Many website and online shop operators are primarily interested in finding out how visitors found their website. But what happens to the internal search? Is it used often? What are we specifically looking for? These things can also be found out with analysis tools such as Google Analytics.
The so-called site search function in Google Analytics is probably one of the less or not at all used features. Many site operators assume that the evaluation of the internal search will not reveal any new findings and therefore classify this measure as “not relevant enough”.
But this is usually a clear fallacy. Because often completely new potential is uncovered in the course of the evaluation of the internal search, which can be used excellently to optimize the website.
Activation of site search tracking
The site search function is inactive by default, which means that an appropriate configuration must first be made in Google Analytics. The settings including activation can be made in the administration:
Administration> Data View> Data View Settings
A search parameter must be specified there – this means that the search query made must appear in the URL. WordPress blogs, for example, usually use the following URL structure for internal searches:
In this case, an “s” should be entered as the search parameter. If the search parameter has been saved and the function activated, the search queries made in the internal search are recorded from now on. Search queries from the past are not taken into account.
New analysis options
With the site search activation, a lot of additional analysis data can now be viewed and evaluated. Some of them are:
- Sessions with search query
- % of search exits
- % of search refinement
- Time to search
- Average search depth
Ultimately, a more comprehensive view of the analysis data is possible via the menu. The following are sample scenarios in the evaluation of the internal search:
1. Evaluation of the search terms
The item “Search terms” gives an overview of all search queries that were made in the defined evaluation period. There are different approaches to analysis. If, for example, a product is searched for more than average in the online shop, there is a lot to suggest that the product cannot be reached easily via the shop’s navigation and / or that it is not linked prominently enough in the shop.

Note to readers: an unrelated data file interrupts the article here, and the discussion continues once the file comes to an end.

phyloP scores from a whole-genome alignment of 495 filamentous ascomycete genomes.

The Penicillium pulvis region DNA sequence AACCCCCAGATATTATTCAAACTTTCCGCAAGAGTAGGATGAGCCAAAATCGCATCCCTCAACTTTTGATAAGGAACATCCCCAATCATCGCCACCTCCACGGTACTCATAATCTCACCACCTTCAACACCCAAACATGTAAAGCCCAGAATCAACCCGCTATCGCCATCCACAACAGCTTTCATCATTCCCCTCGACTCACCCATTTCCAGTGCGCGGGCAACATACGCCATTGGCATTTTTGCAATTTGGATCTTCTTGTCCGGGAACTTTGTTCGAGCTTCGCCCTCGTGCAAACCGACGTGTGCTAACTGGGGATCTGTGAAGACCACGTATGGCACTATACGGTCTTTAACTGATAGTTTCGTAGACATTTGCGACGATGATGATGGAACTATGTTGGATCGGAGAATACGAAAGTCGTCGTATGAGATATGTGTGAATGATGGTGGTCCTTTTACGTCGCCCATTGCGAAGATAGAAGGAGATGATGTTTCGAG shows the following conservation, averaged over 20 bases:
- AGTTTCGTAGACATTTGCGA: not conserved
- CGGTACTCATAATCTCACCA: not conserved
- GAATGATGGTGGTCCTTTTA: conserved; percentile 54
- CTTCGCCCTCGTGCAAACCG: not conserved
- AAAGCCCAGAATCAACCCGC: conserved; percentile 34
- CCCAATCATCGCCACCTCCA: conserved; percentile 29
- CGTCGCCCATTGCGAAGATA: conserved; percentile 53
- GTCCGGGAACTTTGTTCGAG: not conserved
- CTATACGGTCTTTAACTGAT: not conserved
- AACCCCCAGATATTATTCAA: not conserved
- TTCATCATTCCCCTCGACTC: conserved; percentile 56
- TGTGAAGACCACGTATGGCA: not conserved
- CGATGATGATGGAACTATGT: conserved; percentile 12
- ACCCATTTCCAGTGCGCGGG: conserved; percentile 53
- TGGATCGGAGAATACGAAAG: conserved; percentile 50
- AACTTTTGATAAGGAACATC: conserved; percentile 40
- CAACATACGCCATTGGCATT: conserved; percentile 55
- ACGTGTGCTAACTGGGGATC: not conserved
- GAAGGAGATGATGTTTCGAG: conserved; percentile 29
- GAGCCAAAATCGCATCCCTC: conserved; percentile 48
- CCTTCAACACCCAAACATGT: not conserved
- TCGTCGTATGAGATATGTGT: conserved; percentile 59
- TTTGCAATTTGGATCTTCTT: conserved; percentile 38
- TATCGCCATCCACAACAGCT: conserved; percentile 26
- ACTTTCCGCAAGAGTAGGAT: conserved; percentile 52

If the number of search exits is relatively high, there is a lot to suggest that the internal search was unable to provide any relevant results and that the searchers left in frustration. Nobody wants that, of course. In such a case, the solution could be to create a new subpage for this specific search term and to link it prominently on the website.
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2. Evaluation of the pages
By evaluating the pages, it is possible to understand fairly precisely where on the website most searches were made. If a subpage or a shop category was searched particularly often, the conclusion could be drawn that the subpage does not deliver what the visitor would have expected at this point.
The analysis can be further evaluated by checking what the visitors were looking for on this specific subpage. This could mean, for example, that the name of the sub-page is misleading or too crude. An optimization on the structural and content level would be the result.
3. Other profitable analysis approaches
The analysis of site search data can be expanded in many directions. It is most expedient if the site operator formulates his questions and requirements for the analysis in advance. This could lead to the following analysis approaches, for example:
Which search queries could not be answered satisfactorily?
Unanswered search queries give website and shop operators an excellent opportunity to create new content or expand their product range. For this reason, the internal search can also be ideally used as a suggestion for creating new content.
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How often are search queries replaced with new ones?
If a user searches several times for a certain thing using various terms, this could indicate that the search is too imprecise and / or returns too many irrelevant results.
How many visitors jump off after using the internal search?
A particularly strong increase in the number of exits in the internal search can indicate that the internal search is not working. All alarm bells should light up here and appropriate functional tests should be initiated.
How does internal search affect conversions?
If the conversion rate is good, this indicates that the visitors to the site have found what they were looking for using an internal search. So the search works fine. It may be worth considering at this point to expand the website with the corresponding content so that in future the visitors do not even have to use the internal search to get to their destination.
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Conclusion: an analysis that is worthwhile
The evaluation of the internal search can really be worthwhile. Especially with larger portals and online shops, the number of searchers is naturally high, which means that a lot of new potential can arise almost continuously. For this reason, the analysis of the internal search should definitely be part of the holistic optimization of a website.